How to Write Snazzy Headlines: Three Articles to Inspire You
 

How to Write Snazzy Headlines: Three Articles to Inspire You

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Super-important but often overlooked, headlines can be challenging to write. So, we've put together these three articles to help you in writing headlines that rock.

Super-important but often overlooked, headlines can be challenging to write. So, we've put together these three articles to help you in writing headlines that rock.

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    How to Write Snazzy Headlines: Three Articles to Inspire You How to Write Snazzy Headlines: Three Articles to Inspire You Presentation Transcript

    • Four Tips for a Terrific Headline"Its time to master the headline, to get itright where the copy counts most bypaying attention to those critical wordsthat appear at the top of your emailmessages," writes Marco Marini at EmailCritic.Headlines also appear at the top of yourlanding pages—and regardless of their
    • location, their main purpose is to whet a readers appetite for moreinformation.So how do you create a headline that really draws em in? Marini offersideas like these:Take off your editors hat while you brainstorm. Write whatever comesto mind, however outlandish, without pausing to judge its quality. Thatwill come later. Right now, you want to get lots and lots of ideas ontothe page; most will be spectacularly bad, but a few will be spectacularlygood!
    • Refine your chosen headline. The one you choose might not be exactlyright, but with a tweak here or there, it could be perfect. Also, when youhave the space, consider a sub-headline that adds to the intrigue.Speak like your customers speak. "A catchy headline using insider lingomight be off-putting to the customer who doesnt get it," Marini notes.So ditch words used by industry veterans and replace them withcommon language used by your customers.
    • Test, test, and test again. That headline might seem brilliant toeveryone on your staff, but you should still test it against an alternative.The Po!nt: Magnetize it. Take the time to craft a headline that grabsyour readers attention and holds it.
    • Is Your Headline Working For orAgainst You?In a recent post on her blog, ResultsRevolution, Marianna Hayes writes abouther pet peeve—blaming media choices fora failed marketing campaign. Deciding thatyour direct mail or print ads didnt workcan be a costly mistake, for instance, whena more likely explanation is that you chose
    • the wrong message for your audience.Or perhaps the problem is as simple as a boring, ineffective headline.You might even have forgotten to include one at all! Explains Hayes, thepresident of HALO Business Advisors, "Your business name in boldacross the top of an ad does not count as a headline."Her advice for getting your readers attention:Get right to the point. Brief, punchy headlines work best, and keepingverbiage to a minimum reduces your margin of error.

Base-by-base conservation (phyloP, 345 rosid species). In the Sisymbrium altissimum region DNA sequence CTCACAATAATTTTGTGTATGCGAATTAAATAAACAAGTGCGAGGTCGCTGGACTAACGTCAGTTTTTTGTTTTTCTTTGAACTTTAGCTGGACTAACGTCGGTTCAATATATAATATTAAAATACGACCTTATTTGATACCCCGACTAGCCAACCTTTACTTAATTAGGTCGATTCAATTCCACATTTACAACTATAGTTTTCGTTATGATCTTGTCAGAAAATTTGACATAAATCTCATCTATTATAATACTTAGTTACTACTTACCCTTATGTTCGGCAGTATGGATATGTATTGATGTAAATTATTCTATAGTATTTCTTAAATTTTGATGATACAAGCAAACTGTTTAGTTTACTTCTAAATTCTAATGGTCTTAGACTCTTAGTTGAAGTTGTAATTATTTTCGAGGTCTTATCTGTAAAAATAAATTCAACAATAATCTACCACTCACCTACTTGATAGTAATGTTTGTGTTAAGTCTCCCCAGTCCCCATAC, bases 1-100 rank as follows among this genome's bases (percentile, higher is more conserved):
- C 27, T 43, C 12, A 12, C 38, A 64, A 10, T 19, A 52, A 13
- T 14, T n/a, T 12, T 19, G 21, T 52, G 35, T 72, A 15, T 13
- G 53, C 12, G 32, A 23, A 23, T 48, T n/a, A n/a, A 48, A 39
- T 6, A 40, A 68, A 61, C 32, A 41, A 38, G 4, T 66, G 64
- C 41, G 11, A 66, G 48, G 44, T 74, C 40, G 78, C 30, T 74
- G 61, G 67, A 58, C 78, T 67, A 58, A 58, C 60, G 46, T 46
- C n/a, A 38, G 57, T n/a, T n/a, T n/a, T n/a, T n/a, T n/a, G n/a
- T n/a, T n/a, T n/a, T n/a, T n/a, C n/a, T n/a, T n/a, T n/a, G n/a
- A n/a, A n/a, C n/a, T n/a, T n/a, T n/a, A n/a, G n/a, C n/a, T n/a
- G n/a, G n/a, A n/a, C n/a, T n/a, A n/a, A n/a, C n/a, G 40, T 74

• Make it active. Energize your headline with vivid, action verbs.Grab readers attention. Hayes recommends copy that asks a personal,poignant or catchy question. She also believes in visual appeal and oftenreverses white type on a black background.The Po!nt: "Dont expect the headline to sell for you," writes Hayes."But on the flip side, dont expect the reader to stop without a show-stopping headline."
    • Active Headlines Get More Attention Fact No.1 That We All Know: Providing free content such as whitepapers or research reports can be a great B2B lead generator.Fact No.2 That We All Know: B2B marketers inboxes are overloadedwith daily free-content offers.
    • So, whats a content provider to do to stand out in the crowd?According to Susan Fantle at the B2BMarketingSmarts blog, a whole lotis riding on your headlines. Readers will want to download content, shesays, "[o]nly if the headline catches their eye and their imagination."She offers a few examples ofwhat not to do when naming awhitepaper or report:  "Unified Communications and Process Automation
    • Combine to Maximize ROI"  "Cover Your Assets with Desktop Managed Services"While earnestly trying to convey information, these headlines "provideno intrigue, no big promise, no revelations, no specifics," Fantle argues.To be effective, a headline needs to instantly communicate what thepiece contains, she says, in a way that will make the reader want to seemore right away.She then presents some winners. Among them:  4 Things Your Anti-Virus Should Do, but Doesnt
    •  How to Defend Your Network Against New Hacker Tactics  20 Questions for Smart Business DecisionsThe key here? "Active"language and a concretemessage about what thereader will learn. "Withjust a few active words,your content can movepast sounding like another
    • ho-hum white paper and become information your prospectivecustomer sees as a must read," she concludes.The Po!nt: Decide what youre really offering, and say it. When writingyour next whitepaper or research report, "pay as much attention toyour title as you do your content," Fantle advises. "It will make adifference."